Millennial chef brings chocolaty experience to the city

Updated: May 26, 2019, 08:33 IST | Phorum Dala

Ever tried chocolate that carries amarphal and ginger? Or met a chocolate maker inspired by Murakami? A millennial is about to launch a choco studio that offers not chocolate, but an experience

Millennial chef brings chocolaty experience to the city
Rs 2,000 for a box of chocolates. Pics/Pradeep Dhivar

Repeated rounds of receiving unusual chocolates later, we are curious to find out who Prateek Bakhtiani is. A spirits festival invite came with black mystery box, holding inside it bars and mini-bites infused with a variety of alcohol and curious ingredients. Apple gin jammed with white chocolate ganache and raspberry marzipan, whiskey with Dominican smoked dark chocolate, caramel with volcanic salt.

On Valentine's Day, came a box of heart-shaped bon bons. Cupid struck truffle ganache. And, with the onset of summer, to celebrate the luscious fruits of India came a bar of banana with caramel and coconut, amarphal with peanut ginger, and hapus paired with mustard seeds and cashewnut gianduja. Bakhtiani, 25, is behind Ether Atelier Chocolat, which launched its lab in 2018 and is now set to open its first brick and mortar store in Bandra come July.

His central kitchen in Wadala, a tastefully designed space in white, carries the vibe of a studio. In a large container, spokes are tempering chocolate at a dreamy speed. One wall carries ingredient shelves from ceiling to floor. Bakhtiani's undivided focus rests on a test gateau. "It is called an Easter Campfire Smoke which has oak smoked Ecuadorian chocolate and maple torched marshmallows," he explains without looking up as he tries to perfect a pour of glaze on one half of the disc. "It is too hot," he says after checking the thermometer.


Minutes later, over a cup of coffee, he tells us. "I draw inspiration from Oriental minimalism, Murakami, artists like Magritte, Rothko and Gonzalez-Torres. The cultures I have had the privilege to soak in — from classical French to Japanese. I am the annoying guy who will pick apart his food and decipher every ingredient, know the French term for a technique, and dive into theory." In 2011, Bakhtiani's teaching advisor at the University of Washington in Seattle asked him to take a year off to do something he always wanted to try, when he was offered a place in the organic polymer lab. "I thought it a very white thing to do — gap year and all," he laughs.

The job put him in charge of designing material that could react with solar energy to purify water in Cambodia. With a seat secured in the lab, Bakhtiani flew to Irish celebrity chef Rachel Allen's farm to study cooking and vinoculture. One thing led to another and his quest for food landed him in Paris where he studied at Le Cordon Bleu and subsequently staged at Le Meurice with chef Cedric Grolet known for his fruit sculptures. After a course at the Chocolate Academy in Vancouver and moonlighting as a bartender at a G&T bar, came a stint as pastry chef in Belgium. Bakhtiani returned to Mumbai in 2017 to launch his chocolate lab.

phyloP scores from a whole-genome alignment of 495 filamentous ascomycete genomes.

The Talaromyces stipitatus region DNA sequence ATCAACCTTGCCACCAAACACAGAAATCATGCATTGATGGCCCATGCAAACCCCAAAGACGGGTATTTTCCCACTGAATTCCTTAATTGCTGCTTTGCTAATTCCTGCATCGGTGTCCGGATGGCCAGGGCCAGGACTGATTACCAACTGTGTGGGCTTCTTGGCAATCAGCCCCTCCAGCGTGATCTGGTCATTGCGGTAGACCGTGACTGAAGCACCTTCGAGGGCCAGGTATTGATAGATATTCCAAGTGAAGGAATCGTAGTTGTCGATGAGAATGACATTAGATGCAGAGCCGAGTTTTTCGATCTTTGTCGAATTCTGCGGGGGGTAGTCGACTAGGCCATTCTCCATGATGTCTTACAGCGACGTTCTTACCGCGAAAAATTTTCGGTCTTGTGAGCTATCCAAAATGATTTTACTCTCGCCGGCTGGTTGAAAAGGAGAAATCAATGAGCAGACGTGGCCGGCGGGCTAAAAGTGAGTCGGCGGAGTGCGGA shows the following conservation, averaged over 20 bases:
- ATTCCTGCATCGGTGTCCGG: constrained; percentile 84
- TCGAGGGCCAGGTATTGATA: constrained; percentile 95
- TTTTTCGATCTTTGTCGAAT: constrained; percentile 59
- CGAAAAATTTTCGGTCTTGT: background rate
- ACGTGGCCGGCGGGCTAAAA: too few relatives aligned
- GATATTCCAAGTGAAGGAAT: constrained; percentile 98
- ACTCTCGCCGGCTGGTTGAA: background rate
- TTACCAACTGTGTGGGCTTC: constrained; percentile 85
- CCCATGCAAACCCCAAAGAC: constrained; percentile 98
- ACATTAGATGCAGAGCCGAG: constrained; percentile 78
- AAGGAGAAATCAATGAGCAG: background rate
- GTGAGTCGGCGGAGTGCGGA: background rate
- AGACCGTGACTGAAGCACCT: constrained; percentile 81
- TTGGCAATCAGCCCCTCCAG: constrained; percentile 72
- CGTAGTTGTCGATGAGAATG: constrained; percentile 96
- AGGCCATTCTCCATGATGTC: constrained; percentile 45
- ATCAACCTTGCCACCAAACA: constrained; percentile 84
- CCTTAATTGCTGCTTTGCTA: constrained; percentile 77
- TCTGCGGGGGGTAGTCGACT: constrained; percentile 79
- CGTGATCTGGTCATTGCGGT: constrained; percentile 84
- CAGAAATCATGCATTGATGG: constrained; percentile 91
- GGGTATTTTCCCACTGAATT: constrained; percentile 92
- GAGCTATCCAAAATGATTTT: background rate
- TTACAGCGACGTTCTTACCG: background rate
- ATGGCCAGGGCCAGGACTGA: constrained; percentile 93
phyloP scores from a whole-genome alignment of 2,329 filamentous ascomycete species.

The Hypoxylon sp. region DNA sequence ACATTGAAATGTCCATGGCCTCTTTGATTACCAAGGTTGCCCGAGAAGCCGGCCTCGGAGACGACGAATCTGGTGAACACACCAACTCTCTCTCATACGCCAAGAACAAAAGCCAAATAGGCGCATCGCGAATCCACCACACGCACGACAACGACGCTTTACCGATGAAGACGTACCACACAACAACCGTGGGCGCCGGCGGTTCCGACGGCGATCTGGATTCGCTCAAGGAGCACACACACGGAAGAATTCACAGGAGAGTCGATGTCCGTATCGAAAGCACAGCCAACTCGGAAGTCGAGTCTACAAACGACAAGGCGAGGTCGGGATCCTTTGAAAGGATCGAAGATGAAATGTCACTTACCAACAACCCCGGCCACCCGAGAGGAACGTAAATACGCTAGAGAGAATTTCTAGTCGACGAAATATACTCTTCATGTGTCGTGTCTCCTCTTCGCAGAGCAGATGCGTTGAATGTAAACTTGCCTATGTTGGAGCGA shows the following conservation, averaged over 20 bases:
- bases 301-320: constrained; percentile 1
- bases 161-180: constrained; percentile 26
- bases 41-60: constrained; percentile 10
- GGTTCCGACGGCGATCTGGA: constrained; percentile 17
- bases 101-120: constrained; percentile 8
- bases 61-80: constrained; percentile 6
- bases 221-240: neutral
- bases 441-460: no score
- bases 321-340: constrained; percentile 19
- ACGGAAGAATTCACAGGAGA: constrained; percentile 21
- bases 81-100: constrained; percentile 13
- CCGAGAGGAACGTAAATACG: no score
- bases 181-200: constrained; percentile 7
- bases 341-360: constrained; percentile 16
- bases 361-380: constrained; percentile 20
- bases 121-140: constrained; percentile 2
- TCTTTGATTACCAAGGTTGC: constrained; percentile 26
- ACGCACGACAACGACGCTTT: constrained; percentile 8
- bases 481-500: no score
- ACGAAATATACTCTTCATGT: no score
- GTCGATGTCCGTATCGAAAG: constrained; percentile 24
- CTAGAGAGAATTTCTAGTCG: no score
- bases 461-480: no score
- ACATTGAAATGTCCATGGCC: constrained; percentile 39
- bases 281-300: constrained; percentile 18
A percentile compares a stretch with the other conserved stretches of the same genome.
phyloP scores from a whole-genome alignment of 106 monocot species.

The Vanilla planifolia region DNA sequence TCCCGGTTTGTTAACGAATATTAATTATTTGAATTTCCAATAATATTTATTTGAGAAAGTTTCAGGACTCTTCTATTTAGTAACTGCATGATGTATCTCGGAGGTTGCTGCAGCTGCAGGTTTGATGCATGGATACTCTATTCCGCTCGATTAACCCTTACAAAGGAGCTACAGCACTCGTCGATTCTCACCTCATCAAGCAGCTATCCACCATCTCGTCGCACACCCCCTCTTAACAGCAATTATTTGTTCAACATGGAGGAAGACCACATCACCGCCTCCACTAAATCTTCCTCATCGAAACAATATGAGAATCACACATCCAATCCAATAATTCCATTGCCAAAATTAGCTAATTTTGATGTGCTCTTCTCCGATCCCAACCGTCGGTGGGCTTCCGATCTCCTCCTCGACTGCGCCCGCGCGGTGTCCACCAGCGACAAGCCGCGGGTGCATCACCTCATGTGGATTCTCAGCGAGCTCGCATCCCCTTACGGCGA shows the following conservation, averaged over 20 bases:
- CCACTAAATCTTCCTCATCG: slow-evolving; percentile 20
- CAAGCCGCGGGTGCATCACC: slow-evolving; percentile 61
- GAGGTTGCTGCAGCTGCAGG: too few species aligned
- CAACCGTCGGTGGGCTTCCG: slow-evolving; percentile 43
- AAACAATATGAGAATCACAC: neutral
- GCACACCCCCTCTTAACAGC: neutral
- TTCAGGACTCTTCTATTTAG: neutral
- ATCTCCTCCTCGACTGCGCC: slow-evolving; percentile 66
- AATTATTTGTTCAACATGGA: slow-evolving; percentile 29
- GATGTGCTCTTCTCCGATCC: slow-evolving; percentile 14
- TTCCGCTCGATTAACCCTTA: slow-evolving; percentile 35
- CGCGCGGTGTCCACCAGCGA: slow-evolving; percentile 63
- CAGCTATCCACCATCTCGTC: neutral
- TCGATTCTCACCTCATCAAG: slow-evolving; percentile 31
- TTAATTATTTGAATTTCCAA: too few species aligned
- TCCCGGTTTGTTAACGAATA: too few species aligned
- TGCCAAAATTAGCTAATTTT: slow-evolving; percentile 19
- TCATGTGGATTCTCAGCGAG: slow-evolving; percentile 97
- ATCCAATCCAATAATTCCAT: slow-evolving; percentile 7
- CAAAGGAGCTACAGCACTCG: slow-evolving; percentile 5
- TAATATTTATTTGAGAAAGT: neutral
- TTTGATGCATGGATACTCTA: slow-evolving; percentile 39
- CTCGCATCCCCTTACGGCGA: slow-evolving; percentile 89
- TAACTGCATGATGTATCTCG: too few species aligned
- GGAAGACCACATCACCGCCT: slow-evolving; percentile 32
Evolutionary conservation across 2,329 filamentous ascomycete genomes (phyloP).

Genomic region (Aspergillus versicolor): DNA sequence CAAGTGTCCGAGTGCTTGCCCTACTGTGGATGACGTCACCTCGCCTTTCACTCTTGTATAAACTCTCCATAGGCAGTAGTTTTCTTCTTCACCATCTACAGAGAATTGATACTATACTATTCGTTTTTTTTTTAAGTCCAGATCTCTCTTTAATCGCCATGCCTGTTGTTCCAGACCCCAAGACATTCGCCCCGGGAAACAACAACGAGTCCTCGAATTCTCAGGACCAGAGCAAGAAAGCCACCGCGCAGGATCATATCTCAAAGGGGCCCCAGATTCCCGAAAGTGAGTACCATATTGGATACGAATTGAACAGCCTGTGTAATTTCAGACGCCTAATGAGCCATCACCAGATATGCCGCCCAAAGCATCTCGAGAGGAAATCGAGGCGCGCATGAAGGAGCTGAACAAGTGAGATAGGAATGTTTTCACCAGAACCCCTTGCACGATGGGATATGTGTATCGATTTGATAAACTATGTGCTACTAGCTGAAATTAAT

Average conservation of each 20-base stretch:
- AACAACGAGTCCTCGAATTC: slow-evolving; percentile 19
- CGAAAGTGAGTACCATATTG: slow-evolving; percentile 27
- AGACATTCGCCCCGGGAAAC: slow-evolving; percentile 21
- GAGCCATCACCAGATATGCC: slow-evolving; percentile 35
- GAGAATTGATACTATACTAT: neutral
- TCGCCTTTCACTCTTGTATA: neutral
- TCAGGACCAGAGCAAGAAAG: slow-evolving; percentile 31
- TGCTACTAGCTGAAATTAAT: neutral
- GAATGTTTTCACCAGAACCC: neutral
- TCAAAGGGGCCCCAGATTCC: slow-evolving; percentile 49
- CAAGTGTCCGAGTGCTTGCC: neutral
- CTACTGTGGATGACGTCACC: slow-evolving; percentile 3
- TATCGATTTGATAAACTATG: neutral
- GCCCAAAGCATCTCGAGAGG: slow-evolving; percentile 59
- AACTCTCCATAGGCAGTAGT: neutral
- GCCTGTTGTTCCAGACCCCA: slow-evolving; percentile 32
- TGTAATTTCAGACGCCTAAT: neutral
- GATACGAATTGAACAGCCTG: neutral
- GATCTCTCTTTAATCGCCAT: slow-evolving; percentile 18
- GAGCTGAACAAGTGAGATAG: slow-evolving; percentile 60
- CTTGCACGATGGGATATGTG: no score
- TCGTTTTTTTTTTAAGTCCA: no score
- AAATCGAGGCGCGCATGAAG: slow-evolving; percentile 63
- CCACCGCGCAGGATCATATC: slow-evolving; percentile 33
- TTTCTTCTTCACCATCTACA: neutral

By then, the gap year had extended to four years. "I did miss the lab. Any chef who tells you that they love their job is lying. It is a difficult being a chef, the only reason they are chefs is because we can't be anything else. Food and its nuances are all we ever think about, it's an obsession." Bakhtiani has taken his time to open a brick-and-mortar outpost, and along the way, he has worked on collaborations including a seasonal dessert menu for Lower Parel resto-bar Café Zoe, developing tarts based on coffee bean roasts for Blue Tokai and creating a pastry menu for Koinonia coffee roasters.

Every collection begins with a process. He gets his team to think about the intention behind the box. "It is very easy to think about just chocolate. I think about every aspect, inter-contextually. The bon bons and bars must speak to each other," says Baktiani. While working on the invite box for Vault Biennale, a spirit festival helmed by Keshav Prakash, the two broke the idea of the chocolate box down into the spirits the fest would showcase. "We paired an apple gin with white chocolate ganache. White chocolate has a higher quantity of cocoa butter, which tastes fatty. So, we did just a thin layer, and the rest was a raspberry marzipan with a touch of juniper for spice," says Bakhtiani.

He goes by the dictum, what I make for myself, I hope you like too. With sincere confidence, that you could mistake for arrogance, he says, "I believe I have some authority in understanding the balance of design and flavours. If you just want chocolate, go buy Lindt. If you want an experience, made from a place of meaning, come to me."

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